China takes the spotlight

The Chinese women are jubilant after beating Japan in the final.-AP

India's fifth place was pathetic. Small wonder, the defeat against China is viewed as a national disaster. For just a quarter of an hour the team was wayward against China and paid a heavy price for that, writes S. Thyagarajan.

Enter the Dragon! For any headline writer this could be the tempting punch line to portray the sensational performance of China in the men's hockey competition in Doha. Never in the medal bracket since its entry in 1982, China scripted a glittering chapter in the 15th Asian Games, decimating the image of the sub-continental powers — Pakistan and India.

While the back-to-back gold for China's women was predictable, it was the men who spelt consternation all round with their incredible show. The 3-2 subjugation of India in a pool tie was followed by a stunning 2-1 semi-final victory over Pakistan, before capitulating to the ultimate winner, South Korea.

How did this sudden transformation happen, one may ask. The players were the same, but the change in approach was breathtaking. Credit for this must go to the Korean coach, Kim Sang-Ryul. In a space of one year, he has put together a medal winning combination, with the target set for a bronze at the 2008 Olympics in Beijing.

Whether Kim will realise this dream is premature for a debate. But China is now an established power in the continent in the same way as its women. The style and system have a Korean imprint: strong fundamentals, neat trapping, eye-catching velocity, ingenuous penalty corner conversions and fortitude when the chips are down.

In Yi Song, China has a tireless worker. Always on the ball, this nippy attacker was all over, giving the frontliners, Yubo Na, and Liu Xianting enough space to move. China's another area of strength was in goalkeeping where Su Rifeng was excellent.

With their place assured in the home Olympics, the Chinese men have arrived. And more will be heard of them. As the highest ranked team in Asia — it was a semi-finalist at the last World Cup — South Korea had a trump card in Jang Jong Hyun. Superb is the word for the way he hit the penalty corners. Small wonder, he emerged the top scorer with 15 goals. He overshadowed everyone, until the final where he had to go empty handed. Korea won 3-1 in a well-fought match, the experience of Yew Woon Koon coming in handy.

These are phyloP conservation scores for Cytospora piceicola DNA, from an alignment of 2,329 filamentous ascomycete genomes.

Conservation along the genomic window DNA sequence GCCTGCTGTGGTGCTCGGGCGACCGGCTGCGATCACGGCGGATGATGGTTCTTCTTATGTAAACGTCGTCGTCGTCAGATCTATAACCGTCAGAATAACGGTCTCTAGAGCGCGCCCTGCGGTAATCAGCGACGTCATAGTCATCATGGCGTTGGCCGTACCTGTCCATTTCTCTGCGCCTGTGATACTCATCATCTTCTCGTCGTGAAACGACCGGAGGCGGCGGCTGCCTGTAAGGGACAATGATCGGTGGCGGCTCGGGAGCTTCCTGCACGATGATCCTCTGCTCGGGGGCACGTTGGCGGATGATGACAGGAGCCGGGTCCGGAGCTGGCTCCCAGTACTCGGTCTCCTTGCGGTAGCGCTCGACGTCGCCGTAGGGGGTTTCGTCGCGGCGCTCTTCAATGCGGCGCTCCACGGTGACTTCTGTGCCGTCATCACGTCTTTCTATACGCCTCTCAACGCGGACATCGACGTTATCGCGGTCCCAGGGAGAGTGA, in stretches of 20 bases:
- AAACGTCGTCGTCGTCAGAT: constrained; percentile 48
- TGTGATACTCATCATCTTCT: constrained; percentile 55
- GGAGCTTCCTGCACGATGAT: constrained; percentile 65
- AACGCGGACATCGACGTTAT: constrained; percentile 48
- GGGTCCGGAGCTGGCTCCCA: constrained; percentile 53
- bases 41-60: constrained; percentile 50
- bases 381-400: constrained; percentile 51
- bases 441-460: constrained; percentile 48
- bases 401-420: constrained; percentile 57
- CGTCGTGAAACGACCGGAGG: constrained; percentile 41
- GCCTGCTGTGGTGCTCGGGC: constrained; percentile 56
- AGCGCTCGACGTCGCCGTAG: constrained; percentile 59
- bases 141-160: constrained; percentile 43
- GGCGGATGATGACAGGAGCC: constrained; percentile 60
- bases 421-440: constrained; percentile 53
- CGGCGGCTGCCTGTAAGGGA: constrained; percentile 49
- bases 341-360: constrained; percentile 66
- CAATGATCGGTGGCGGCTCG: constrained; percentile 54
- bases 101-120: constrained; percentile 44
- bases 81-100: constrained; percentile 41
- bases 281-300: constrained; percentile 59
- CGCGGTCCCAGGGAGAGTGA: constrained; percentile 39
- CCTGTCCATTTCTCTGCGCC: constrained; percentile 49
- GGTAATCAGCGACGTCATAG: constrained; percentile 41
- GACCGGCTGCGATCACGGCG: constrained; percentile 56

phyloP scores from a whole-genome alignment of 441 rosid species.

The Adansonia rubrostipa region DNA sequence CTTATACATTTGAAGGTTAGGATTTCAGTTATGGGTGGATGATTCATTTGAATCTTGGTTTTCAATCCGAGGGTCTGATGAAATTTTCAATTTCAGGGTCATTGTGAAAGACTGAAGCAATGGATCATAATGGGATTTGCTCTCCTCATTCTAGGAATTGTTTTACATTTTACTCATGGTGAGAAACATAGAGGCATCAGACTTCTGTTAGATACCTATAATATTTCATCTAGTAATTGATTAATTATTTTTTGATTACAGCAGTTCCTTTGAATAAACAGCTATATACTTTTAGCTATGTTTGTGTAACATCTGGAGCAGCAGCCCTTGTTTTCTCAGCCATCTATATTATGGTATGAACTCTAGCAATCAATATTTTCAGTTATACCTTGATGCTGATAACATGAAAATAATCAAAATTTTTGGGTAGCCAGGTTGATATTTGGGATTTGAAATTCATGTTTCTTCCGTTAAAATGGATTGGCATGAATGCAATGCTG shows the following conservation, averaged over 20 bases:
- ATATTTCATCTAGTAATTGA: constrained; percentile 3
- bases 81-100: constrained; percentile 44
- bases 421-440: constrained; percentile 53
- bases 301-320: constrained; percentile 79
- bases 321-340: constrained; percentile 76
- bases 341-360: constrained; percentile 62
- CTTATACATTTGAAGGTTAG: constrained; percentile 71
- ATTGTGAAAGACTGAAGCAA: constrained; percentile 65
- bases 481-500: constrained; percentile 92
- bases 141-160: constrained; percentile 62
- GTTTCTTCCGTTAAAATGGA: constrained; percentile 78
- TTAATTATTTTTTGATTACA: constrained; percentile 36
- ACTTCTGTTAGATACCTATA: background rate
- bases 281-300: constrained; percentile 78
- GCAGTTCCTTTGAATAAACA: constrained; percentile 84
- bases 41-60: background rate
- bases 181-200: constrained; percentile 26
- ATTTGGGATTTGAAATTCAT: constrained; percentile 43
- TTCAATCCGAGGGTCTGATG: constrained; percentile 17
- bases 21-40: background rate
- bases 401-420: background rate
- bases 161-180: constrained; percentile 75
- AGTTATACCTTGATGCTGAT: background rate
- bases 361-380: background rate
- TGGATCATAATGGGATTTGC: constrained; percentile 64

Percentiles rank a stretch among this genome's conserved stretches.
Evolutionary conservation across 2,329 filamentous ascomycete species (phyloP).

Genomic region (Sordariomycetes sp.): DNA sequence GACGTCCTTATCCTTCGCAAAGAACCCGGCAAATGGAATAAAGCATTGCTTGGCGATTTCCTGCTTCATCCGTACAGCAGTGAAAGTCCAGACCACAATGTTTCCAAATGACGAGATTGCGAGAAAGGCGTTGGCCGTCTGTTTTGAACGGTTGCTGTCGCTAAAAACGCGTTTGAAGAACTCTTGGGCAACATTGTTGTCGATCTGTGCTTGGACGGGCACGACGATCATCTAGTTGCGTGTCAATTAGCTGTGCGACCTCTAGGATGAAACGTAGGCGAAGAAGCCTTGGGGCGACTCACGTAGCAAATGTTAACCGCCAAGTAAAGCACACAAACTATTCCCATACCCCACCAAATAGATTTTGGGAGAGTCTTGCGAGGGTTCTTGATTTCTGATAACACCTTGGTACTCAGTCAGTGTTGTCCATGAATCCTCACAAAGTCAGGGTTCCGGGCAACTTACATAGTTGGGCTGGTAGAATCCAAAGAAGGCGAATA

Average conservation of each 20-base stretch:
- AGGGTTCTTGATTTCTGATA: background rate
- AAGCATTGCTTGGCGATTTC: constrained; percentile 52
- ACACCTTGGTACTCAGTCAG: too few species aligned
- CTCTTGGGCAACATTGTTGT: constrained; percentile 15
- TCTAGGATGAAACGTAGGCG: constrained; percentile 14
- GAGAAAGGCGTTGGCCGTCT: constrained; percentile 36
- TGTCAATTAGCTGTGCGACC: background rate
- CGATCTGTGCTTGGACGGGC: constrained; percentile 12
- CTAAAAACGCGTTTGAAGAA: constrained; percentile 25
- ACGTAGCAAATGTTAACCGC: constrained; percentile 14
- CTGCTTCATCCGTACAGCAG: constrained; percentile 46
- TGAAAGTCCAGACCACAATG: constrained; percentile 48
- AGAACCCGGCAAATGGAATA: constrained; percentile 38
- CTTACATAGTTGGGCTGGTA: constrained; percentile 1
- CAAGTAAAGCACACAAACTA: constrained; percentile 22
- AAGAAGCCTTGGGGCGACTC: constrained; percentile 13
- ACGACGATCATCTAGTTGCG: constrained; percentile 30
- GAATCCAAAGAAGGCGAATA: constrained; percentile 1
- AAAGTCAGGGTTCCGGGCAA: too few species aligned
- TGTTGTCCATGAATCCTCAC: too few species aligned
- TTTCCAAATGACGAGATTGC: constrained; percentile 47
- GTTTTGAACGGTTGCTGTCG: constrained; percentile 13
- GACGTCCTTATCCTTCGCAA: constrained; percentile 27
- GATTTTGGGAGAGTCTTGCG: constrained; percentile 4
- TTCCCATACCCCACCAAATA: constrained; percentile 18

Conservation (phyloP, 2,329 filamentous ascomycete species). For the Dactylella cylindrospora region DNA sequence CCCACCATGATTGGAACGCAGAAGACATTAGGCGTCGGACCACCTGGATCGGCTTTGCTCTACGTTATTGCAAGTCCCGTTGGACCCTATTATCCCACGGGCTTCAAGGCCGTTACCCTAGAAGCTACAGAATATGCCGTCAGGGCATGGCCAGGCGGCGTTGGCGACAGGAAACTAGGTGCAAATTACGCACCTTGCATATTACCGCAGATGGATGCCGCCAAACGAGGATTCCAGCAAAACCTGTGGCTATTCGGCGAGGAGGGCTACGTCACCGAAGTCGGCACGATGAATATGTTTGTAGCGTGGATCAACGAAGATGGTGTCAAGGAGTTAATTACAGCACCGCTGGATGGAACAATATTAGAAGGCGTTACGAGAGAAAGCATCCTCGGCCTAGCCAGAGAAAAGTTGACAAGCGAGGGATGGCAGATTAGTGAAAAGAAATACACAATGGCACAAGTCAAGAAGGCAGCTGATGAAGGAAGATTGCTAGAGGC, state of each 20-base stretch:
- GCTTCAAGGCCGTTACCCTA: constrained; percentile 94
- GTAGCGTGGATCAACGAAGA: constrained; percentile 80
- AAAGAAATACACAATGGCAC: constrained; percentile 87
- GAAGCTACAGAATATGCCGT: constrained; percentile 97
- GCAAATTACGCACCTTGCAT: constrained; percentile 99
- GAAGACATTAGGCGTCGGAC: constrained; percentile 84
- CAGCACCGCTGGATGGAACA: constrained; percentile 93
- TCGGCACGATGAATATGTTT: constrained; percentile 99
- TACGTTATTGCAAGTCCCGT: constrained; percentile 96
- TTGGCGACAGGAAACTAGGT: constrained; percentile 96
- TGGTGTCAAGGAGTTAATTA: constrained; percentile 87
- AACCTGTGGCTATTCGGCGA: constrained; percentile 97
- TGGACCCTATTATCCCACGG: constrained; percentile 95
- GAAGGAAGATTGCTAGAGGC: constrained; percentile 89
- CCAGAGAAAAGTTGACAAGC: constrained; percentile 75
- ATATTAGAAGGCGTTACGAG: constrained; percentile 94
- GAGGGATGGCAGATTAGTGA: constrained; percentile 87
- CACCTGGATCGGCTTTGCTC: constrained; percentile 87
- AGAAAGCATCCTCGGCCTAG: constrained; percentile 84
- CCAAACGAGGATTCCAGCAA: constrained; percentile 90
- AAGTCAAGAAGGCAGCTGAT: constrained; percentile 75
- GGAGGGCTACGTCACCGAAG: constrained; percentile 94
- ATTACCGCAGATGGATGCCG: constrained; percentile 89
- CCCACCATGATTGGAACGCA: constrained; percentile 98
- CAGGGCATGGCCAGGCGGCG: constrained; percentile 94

Barring a draw against India in the Pool game, the Koreans never lost their focus. A defeat in that match would have given India a semi-final berth.

The eclipse of the sub-continent was real. Pakistan was lucky to enter the semi-finals after surviving anxious moments and coming up equal from a last minute goal by Zubair against Malaysia in the opening match. The goalless draw against Japan for a semi-final spot evoked a howl of protest from the Malaysians. They were convinced that the result was pre-determined and the coach Wallace Tan went public with a statement.

Japan was no doubt workmanlike but its players, notably veteran Yamabori, was always in the thick of action, scoring a few lovely goals.

The stunning reverse against China, which got the equaliser (Yu Yang) seconds before the regulation time and then followed it up with a golden goal (Li Fenghui), showed Pakistan's weakness. Eventually, Pakistan earned a bronze and a place in the 2008 Olympics.

But the team hardly found its rhythm, suffering from want of a tenacious mid-field. Rehan Butt and Shakeel Abbasi provided some thrust, but that was not enough to proclaim Pakistan as a gold medal prospect.

India's fifth place was pathetic. Small wonder, the defeat against China is viewed as a national disaster. For just a quarter of an hour the team was wayward against China, and paid a heavy price for that. The team failed to make it to the podium for the first time since 1958 when hockey came on board. Assessed individually, the players have the potential, but they failed collectively. The only silver lining was the blossoming of a new drag flicker, Raghunath, who finished the tournament with a tally of 10 goals out of the 34 scored by India. At 18, he has years ahead of him. How he shapes up for tougher battles needs to be monitored.

Absence of a proficient pivot left the mid-field vulnerable. Ignace Tirkey, however, strove to fill the gap. The frontline was inconsistent despite Rajpal and Tejbir being more prominent.

In contrast, the Indian women performed with credit to win the bronze medal. They displayed admirable fighting qualities in tight situations and scored well enough to stay on course for a podium finish.

Jyothi Kullu and Surinder Kaur (top scorer with eight goals), with occasional flashes of brilliance by Saba Anjum and Mamta Khar, dominated the attack. Mid-fielder Asuntha Lakra and defender Subadhra Pradhan, were conspicuous.

Goalkeeper Deepika should be singled out for the way she met the challenge in the medal match against Korea.

Japan was tipped to take the gold consequent to its excellent show in the World Cup in Madrid. In fact, when it beat China 3-0 in the pool match, the forecast looked appropriate. But China was in a different league in the final. The lone goal by Ye Ren tilted the scales. Fu Barong was another dominant attacker for China. Expectedly, both Chiba (12 goals in the tournament) and Komori (7 goals) were among the goals for Japan, but in the crucial final they were bottled up well.

Korea, a winner of four gold medals, went out without any medal this time. That was sad indeed for a powerhouse.

The final placings

Men: 1. South Korea, 2. China, 3. Pakistan, 4. Japan, 5. India, 6. Malaysia, 7. Bangladesh, 8. Chinese Taipei, 9. Hong Kong, 10. Oman.

Women: 1. China, 2. Japan, 3. India, 4. Korea, 5. Malaysia, 6. Chinese Taipei, 7. Hong Kong.